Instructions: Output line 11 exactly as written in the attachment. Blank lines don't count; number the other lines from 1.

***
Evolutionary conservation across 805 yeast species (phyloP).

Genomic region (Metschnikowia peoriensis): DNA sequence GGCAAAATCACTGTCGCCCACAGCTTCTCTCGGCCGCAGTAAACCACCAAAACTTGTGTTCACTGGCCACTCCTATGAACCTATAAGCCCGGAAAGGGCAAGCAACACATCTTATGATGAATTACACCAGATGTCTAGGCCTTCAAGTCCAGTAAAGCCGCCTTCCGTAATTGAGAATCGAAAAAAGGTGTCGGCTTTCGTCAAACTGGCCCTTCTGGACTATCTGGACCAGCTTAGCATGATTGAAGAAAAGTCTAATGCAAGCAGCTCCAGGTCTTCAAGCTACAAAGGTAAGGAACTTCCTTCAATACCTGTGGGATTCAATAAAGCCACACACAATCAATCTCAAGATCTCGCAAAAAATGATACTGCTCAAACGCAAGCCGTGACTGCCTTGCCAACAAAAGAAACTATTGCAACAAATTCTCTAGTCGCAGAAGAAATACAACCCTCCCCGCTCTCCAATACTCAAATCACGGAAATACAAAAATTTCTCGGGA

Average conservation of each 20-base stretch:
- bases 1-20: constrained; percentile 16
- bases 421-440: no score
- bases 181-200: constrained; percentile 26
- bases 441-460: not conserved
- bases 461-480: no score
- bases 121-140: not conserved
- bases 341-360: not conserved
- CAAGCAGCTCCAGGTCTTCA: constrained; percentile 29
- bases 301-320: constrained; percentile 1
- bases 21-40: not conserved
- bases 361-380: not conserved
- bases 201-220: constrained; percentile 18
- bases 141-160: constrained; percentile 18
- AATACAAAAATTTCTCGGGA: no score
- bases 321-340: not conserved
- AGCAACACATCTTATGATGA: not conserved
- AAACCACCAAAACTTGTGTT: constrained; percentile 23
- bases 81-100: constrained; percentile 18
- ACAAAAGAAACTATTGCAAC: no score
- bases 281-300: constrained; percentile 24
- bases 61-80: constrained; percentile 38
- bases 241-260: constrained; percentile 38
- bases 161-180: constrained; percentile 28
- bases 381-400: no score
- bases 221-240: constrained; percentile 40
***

- CAAGCAGCTCCAGGTCTTCA: constrained; percentile 29